Sunday Forum: What About the Women?

With Clinton finally vanquished, Obama must tackle issues of gender equality in the same way he talked about race, argues SALAMISHAH TILLET of

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Hillary Clinton's announcement that she is suspending her campaign and supporting Barack Obama means that Mrs. Clinton's historic bid to become the first woman to win the White House is ending in disappointment. But the "women question" that has dogged Mr. Obama during the primaries will continue to generate controversy going into the general election. The question is: What does Mr. Obama need to do to win the support of women who supported Mrs. Clinton?

Salamishah Tillet is an assistant professor of English at the University of Pennsylvania. (C) Copyright 2008, Washingtonpost.Newsweek Interactive, LLC and All rights reserved.

Having defeated a formidable woman, he now must spotlight the concerns of her supporters, not simply to bring Mrs. Clinton's older, white female voters into the fold, but also to demonstrate his allegiance to all women, a crucial base constituency of the Democratic Party. To not do so will guarantee a loss in November.

In the closing weeks of the primaries, many believe that Mr. Obama continued to get the gender issue wrong. In the month of May alone, several controversies emerged.

Mr. Obama referred to a Michigan reporter as "sweetie," after which he apologized. Some people read it as condescending when he said that Hillary Clinton had "shattered myths and broken barriers and changed the America in which my daughters and yours will come of age." Then NARAL endorsed Mr. Obama over Mrs. Clinton, highlighting the divide between older feminists and a younger generation of "post-feminist" women. And, of course, there is the small problem for Mr. Obama of being viewed as the only obstacle standing in the way of America's first female president.

Even as a fervent Obama supporter, I identify with some of the frustration and anger that older, white, liberal women feel at the failure of Hillary Clinton's campaign.

It is a huge slap in the face of all women, regardless of race, not to have had a viable female candidate for president until now. Women make up more than 50 percent of the U.S. population and outnumber men among voters, so it makes no sense that we are so under-represented in elective offices.

Today, 16 of the 100 U.S. senators are women and 74 of 435 seats in the House of Representatives are held by women. Seventy-four women hold statewide elective executive offices across the country of the 315 available positions. Twenty of the 87 female members of Congress, or 23 percent, are women of color. This statistic is much worse for elected state executive positions; only four, less than 6 percent, of 74 are women of color.

This gender gap is one of the biggest failures of our democracy, and it has been doggedly resistant to change. For me, one of the saddest aspects of Mrs. Clinton's failed bid is that it has taken this long for Americans to almost elect a woman. Given our numbers and the vaunted American ethos of democracy, it should have happened a long time ago.

But it has also been hard to swallow some of the racist language that has been invoked in this campaign, by former vice presidential nominee Geraldine Ferraro and others, in their rants against sexism. When Democratic women say that they will vote for presumptive GOP nominee John McCain -- an anti-affirmative action, anti-choice candidate -- rather than Mr. Obama, they not only would be voting against their own interests, they would help to bolster the very system of patriarchy and white supremacy they claim to resist.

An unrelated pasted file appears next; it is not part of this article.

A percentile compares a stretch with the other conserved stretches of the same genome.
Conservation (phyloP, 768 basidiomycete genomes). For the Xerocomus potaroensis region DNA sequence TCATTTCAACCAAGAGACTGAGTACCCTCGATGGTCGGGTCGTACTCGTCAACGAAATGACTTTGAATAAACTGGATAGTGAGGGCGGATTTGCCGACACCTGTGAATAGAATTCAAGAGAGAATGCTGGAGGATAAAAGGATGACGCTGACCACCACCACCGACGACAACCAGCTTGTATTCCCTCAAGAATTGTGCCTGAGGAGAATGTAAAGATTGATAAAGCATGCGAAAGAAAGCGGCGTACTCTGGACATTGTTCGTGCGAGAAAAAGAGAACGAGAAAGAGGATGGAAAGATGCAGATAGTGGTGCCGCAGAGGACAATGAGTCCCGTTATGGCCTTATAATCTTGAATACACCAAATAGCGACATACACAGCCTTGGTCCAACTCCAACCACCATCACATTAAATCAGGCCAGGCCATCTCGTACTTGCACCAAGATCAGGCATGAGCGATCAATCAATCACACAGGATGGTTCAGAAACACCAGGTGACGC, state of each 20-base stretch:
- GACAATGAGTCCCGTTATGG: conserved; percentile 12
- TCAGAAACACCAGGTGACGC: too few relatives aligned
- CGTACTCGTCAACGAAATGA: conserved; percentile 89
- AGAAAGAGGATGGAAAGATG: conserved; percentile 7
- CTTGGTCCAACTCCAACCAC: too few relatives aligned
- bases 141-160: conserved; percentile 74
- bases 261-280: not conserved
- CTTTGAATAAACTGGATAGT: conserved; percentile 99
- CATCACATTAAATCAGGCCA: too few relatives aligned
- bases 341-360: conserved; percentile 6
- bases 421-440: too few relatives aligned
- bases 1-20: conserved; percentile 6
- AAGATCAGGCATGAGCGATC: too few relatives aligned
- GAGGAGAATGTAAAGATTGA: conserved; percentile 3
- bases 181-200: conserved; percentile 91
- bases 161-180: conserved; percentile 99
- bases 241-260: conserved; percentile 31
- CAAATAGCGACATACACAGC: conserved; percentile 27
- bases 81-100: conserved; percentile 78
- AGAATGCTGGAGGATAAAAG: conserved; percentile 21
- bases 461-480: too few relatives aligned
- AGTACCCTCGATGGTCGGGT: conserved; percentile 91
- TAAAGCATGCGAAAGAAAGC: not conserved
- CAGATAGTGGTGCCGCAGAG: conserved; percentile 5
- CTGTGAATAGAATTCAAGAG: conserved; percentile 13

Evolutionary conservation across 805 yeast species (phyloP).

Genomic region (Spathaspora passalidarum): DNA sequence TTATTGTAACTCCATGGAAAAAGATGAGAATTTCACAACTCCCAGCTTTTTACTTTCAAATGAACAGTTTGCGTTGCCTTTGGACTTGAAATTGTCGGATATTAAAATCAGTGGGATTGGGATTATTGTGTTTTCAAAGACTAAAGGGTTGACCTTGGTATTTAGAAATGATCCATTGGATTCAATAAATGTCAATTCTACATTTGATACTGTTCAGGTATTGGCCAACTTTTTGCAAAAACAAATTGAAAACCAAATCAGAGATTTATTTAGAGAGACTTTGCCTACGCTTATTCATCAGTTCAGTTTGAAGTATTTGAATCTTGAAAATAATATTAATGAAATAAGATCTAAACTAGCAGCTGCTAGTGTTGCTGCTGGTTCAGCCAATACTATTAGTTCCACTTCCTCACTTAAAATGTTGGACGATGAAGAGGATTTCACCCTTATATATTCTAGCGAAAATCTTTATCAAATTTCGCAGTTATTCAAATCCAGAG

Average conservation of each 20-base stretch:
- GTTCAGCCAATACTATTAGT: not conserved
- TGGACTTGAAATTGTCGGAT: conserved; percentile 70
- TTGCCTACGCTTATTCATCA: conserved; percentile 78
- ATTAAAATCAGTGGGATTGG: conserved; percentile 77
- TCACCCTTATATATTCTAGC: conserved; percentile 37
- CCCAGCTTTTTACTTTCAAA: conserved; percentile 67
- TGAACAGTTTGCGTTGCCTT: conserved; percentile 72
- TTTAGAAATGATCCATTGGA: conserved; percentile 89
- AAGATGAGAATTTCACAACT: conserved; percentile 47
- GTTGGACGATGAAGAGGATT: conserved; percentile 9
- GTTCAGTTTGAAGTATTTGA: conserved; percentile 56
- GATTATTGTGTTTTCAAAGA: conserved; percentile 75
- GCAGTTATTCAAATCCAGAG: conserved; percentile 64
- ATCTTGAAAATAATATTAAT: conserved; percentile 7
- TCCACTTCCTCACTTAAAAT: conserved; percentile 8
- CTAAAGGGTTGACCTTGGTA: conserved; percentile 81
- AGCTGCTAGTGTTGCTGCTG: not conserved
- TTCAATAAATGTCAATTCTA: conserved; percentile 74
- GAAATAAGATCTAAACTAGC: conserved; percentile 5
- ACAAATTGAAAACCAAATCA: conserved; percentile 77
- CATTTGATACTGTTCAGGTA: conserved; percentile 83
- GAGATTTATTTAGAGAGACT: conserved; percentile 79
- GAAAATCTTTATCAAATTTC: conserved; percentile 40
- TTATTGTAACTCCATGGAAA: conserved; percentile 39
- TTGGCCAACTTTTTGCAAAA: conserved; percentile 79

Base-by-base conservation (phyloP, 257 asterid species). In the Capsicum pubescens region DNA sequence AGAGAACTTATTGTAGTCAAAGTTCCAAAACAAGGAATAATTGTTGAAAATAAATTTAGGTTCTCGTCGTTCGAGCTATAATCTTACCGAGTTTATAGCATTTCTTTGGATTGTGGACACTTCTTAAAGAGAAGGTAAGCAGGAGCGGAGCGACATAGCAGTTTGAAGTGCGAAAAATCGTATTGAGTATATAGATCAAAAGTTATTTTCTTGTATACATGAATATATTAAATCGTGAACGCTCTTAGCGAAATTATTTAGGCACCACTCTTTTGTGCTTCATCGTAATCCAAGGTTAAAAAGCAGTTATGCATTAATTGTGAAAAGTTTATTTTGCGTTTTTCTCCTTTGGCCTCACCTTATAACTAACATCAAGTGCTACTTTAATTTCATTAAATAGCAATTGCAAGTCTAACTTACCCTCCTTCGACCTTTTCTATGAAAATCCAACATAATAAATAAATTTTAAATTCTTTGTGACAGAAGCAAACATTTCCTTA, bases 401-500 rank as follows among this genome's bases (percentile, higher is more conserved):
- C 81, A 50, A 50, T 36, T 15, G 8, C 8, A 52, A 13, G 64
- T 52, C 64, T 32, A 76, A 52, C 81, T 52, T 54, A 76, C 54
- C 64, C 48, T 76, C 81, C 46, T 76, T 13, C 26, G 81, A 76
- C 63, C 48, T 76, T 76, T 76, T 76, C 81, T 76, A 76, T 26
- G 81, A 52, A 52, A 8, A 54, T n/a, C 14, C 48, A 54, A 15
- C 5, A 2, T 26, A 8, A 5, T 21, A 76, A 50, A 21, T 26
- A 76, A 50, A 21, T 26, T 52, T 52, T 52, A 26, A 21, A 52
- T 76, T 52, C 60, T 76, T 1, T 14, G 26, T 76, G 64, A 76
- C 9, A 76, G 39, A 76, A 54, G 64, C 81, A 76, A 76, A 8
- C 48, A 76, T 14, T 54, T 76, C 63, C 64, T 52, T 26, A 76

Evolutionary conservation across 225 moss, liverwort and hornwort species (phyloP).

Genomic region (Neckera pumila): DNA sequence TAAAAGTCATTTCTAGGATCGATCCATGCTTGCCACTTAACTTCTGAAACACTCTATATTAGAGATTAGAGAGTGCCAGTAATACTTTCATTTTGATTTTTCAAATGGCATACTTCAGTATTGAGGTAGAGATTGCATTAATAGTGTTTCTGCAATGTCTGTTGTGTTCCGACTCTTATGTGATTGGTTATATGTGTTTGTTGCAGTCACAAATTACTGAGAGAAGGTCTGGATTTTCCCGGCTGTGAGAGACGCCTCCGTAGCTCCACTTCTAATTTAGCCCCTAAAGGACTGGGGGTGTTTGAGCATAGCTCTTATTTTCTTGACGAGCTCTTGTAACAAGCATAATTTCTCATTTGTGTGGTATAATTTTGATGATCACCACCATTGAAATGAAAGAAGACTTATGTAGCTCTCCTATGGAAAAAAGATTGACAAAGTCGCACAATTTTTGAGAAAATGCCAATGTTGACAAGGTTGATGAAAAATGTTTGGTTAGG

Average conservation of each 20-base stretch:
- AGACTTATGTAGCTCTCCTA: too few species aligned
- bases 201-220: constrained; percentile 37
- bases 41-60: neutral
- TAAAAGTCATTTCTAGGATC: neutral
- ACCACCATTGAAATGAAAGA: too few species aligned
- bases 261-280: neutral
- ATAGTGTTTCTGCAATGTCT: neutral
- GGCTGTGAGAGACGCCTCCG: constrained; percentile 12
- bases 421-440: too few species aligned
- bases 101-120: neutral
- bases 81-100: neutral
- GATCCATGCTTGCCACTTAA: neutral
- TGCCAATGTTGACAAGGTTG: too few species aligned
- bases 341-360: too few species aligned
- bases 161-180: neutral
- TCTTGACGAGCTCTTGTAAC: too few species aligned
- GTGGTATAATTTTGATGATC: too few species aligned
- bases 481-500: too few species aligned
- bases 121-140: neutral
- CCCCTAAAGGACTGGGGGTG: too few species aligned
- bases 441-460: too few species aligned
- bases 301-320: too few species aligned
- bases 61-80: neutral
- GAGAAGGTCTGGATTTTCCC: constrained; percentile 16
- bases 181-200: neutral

Despite their disappointment, it is unfair, historically inaccurate, and, at times, racist for Clinton supporters to blame Mr. Obama for women being denied access to the presidency. That culpability rests at the door of a 400-year-old system of white male privilege in which women did not receive the right to vote until 1920 (and for many African-American women until 1965). This is the same system that continues to deny women equal pay for equal work; which assumes men to be better equipped and more competent leaders; which provides families with no affordable child care and which countenances widespread gender-based violence against women.

And when the mainstream media ponders Mr. Obama's political appeal to women, it is exclusively in the context of white women, the potentially lost Hillary voters.

While Mr. Obama needs to court older white women, he also should speak more broadly to the role that gender and sexism continue to play in American life. This affects not only the demographic that includes Clinton supporters, but all women. I say this because while his core constituencies are the college-educated, African Americans and young people, a majority of these voters are women.

Much like the speech on race he delivered in Philadelphia, I would like Mr. Obama to talk about gender equity as a fundamental tenet of his campaign. He needs to spotlight his Equal Pay Act, to speak more fervently about reducing gender hate crimes and to reach out to second- and third-wave feminists of all colors.

Mr. Obama should pledge to study the intersections of class, gender and race. And he should promise to have a Cabinet that reflects the racial, gender and sexual diversity of the United States. He could be the president who begins the eradication of race privilege and male privilege.

These steps would answer the "women question" -- and a whole lot more.


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